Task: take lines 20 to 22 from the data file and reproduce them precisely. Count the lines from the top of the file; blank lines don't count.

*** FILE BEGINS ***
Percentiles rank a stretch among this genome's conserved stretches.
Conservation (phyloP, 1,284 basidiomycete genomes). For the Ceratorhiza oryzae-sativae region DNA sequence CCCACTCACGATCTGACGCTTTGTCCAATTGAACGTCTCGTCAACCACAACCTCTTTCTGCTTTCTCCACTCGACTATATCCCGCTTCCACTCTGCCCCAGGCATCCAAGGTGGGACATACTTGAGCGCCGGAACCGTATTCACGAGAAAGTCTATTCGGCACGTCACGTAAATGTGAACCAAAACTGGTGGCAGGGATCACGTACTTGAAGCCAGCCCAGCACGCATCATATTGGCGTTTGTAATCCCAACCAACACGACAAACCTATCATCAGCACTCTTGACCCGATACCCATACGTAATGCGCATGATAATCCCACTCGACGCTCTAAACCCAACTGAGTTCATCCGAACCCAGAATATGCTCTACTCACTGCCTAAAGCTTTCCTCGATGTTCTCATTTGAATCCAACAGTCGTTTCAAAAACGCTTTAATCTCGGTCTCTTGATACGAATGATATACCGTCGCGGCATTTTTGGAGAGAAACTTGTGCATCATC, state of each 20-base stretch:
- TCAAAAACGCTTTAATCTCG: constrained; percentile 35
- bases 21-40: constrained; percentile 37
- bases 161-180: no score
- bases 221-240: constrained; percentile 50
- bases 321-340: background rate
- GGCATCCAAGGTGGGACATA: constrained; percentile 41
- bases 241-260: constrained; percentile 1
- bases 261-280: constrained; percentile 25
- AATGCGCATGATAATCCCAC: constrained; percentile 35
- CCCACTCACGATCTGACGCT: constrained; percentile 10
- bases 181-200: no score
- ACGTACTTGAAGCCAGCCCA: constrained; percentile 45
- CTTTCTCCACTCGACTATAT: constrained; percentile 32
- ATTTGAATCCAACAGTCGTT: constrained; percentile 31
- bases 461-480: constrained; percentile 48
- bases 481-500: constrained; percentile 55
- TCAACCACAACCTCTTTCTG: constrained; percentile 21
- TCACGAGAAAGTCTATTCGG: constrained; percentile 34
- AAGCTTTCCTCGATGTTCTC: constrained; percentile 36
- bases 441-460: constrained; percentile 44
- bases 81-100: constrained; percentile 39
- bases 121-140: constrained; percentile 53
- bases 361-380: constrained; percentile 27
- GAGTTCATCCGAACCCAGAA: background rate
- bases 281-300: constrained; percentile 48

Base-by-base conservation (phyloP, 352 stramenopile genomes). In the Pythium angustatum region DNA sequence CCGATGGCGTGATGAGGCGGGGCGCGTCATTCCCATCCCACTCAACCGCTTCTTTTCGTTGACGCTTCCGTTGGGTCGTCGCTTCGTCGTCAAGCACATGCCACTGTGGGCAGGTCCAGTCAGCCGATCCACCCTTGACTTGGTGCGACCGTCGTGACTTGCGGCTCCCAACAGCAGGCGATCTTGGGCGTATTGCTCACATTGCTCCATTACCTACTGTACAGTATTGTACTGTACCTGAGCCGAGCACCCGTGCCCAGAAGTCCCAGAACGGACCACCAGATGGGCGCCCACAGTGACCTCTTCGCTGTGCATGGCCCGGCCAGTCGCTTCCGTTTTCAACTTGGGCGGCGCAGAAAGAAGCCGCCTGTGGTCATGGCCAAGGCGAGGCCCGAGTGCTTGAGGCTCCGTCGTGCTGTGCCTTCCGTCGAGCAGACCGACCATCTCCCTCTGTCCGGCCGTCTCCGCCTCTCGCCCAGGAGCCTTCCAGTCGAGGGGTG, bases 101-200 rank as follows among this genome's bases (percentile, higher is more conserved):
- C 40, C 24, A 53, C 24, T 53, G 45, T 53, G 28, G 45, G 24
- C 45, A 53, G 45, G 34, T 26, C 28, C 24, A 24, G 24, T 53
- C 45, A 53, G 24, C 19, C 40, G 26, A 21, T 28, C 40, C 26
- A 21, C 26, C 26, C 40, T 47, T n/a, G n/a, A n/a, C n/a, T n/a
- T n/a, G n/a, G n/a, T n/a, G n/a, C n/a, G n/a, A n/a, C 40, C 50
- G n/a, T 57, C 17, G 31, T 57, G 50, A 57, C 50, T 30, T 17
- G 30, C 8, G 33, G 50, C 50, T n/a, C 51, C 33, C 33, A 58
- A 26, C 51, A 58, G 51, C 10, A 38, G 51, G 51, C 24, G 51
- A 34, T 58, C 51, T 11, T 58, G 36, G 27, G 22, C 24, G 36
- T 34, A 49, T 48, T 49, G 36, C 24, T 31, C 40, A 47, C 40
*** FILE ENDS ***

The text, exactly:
- TCACGAGAAAGTCTATTCGG: constrained; percentile 34
- AAGCTTTCCTCGATGTTCTC: constrained; percentile 36
- bases 441-460: constrained; percentile 44